Skip to main content

C.A.: 1981 O-Pee-Chee Rick Monday

(Appointments, responsibilities, work, appointments, responsibilities, work, appointments, responsibilities, work ... oh, hi, here is a blog post that I fit in when life is a driver's seat and a desk  ... appointments, responsibilities, work ... It's time for Cardboard Appreciation, this is the 325th in a series):

I have slowly been picking off O-Pee-Chee Dodgers needs the last few months. It's been very methodical, because there's not a lot of cash but there are a lot of cards that I want. So I leave the OPC quest and then come back to it again.
In going through the 1981s that I needed (this is the second straight Cardboard Appreciation on a 1981 card, I'll have to fix that next time), I was a little surprised to see Rick Monday in the set.
I shouldn't have been. Yes, OPC sets were smaller than the Topps version during this time, and, yes, OPC picked and chose what Expos and Blue Jays showed up in the set. But Monday was still a notable player, and, unlike today, when card companies seem to leave out (or include) players based on only their whim rather than who was a significant contributor on the field, card sets strove to make an accurate accounting of who the key players in the game were at the time.

Monday was a key player in 1981, very key for the Dodgers. He would hit the winning home run off Steve Rogers in Olympic Stadium to send L.A. to the World Series over Montreal.

I know a lot of people were upset this happened and, oh, we're so nostalgic for the Expos, it was their best shot at a World Series. I don't care. I was rooting for the Dodgers, the Expos were the enemy, and I am still very happy about "Blue Monday." You're damn right it was blue, that was the color of Monday's uniform. It was a happy blue.

Given that the Expos were Canada's sole (decent) representative in Major League Baseball at the time, I don't think OPC could be blamed for leaving Monday out of its set with its limited checklist. I don't know how much Canadian sentiment figured in the OPC product outside of the home teams and maybe Topps made all the content calls -- was their a special OPC branch? I'm sure someone knows that stuff, but I don't.

Perhaps it was just a matter of facts overruling emotions, which is proper for a card set. We're not Upper Deck here. And besides, the 1981 Monday showed up before the postseason even began that year.

However, there is a 1982 OPC Monday as well. I have my eye on that one. I checked out the back to see if there was mention of the home run -- that would be very generous of our Canadian neighbors. But there was no mention. The stats take up all the space, which is the case on Monday's Topps card, too. By 1983, there are home run references on both Monday's Topps and OPC cards, but they are regarding 1982 feats.

Maybe that figures, because Topps is well-known for avoiding reference to the 1981 postseason (except in its '82 sticker set). There was probably some Expos (or Yankees) fan in headquarters.
A new 1993 Upper Deck blog post is up!


Old Cards said…
Don't have any OPC cards, but I can appreciate this one of Rick Monday.
There maybe an OPC Dodger or two in the monster stack building. I am 2/3 the way through those trade boxes in my garage (not counting the vintage dupes). So I should be ready to dump them um I mean spread the wealth upon your dwindling Dodger needs.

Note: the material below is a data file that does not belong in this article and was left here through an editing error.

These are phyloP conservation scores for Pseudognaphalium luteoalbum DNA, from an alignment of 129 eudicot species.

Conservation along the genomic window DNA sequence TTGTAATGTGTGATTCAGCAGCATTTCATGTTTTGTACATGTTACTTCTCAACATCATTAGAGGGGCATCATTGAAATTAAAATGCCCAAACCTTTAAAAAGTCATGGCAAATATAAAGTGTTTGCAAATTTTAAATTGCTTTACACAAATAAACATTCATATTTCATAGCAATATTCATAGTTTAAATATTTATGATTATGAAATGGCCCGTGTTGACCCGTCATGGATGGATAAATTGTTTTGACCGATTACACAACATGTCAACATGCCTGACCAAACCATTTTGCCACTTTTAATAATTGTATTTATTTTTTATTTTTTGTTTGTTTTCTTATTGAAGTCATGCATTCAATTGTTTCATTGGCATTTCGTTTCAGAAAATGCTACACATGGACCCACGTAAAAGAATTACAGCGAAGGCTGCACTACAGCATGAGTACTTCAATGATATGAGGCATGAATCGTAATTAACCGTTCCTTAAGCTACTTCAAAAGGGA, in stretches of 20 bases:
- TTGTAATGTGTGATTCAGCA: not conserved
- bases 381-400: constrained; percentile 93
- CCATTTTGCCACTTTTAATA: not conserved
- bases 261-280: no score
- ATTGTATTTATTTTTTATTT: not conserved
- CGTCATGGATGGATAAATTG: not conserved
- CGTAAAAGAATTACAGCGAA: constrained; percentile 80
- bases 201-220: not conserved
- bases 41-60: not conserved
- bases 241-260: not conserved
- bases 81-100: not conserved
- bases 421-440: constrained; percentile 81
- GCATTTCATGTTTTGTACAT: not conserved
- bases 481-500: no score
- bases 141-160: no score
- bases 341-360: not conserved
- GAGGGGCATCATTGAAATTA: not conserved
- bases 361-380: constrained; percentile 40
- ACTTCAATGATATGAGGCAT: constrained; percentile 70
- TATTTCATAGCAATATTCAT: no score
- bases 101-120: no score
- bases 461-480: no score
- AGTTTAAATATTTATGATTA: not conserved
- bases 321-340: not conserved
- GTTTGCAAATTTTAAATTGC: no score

1984 Tigers said…
Living in michigan and being a freshman on the marching band, I remember coming back from class and watching game 5 in my dorm room. I had to leave for practice at 4 pm. This game ended in time for me to see Bob Welch close it out for Fernando. We could watch on cbc too given Windsor had the game on channel 9. Didn't realize until later that Dodger duke snider was the color guy for cbc.

Thanks for sharing! 42 years go by in a flash
Mike said…
I was one of the disappointed Expos fans… but the Blue Jays did exist in 1982, so Montreal wasn’t Canada’s only MLB team at the time.
1984 Tigers said…

1982 was the year the Jays BEGAN to turn the corner. I remember Dave Stieb and company becoming competitive after 5 years of lousyness. Montreal could have been a real postseason threat in 1994 until the strike. Sadly, ownership dumped the players and it never fully recovered. Looking at that 1981 team, three HOF players in Carter, Dawson, and Raines plus some other quality players like Wallach.
night owl said…
@Mike ~

"Sole DECENT representative" ... I need to learn to not post when it's too busy -- even if it means nothing new for two days or more.
Billy Kingsley said…
OPC was its own company that contracted with Topps for the license and design, but not printing and as far as I know the OPC exclusive cards were not tied to Topps other than the design and perhaps photography sources. At least that's what I've gathered from being all in on hockey cards for the last few years.
Doc Samson said…
Living in Chicago and despite being a White Sox fan, I remember Rick Monday well. On another note, 1993 and 1994 OPC are interesting sets because they have completely different designs from their Topps counterparts. I actually like 1994 OPC quite a bit, it looks like a nice low end Pinnacle brand set (yes, that is a compliment.)
Fuji said…
Glad Monday was included in the 1982 OPC set. That would have been sad if someone at OPC used their power to keep him out of the set... just because he kept the Expos out of the World Series.
Jon said…
Are you trying to complete any of the OPC sets, or are you just working on the Dodgers team sets?
night owl said…
Dodgers OPC team sets mostly, although I am very passively collecting the full '77 OPC set.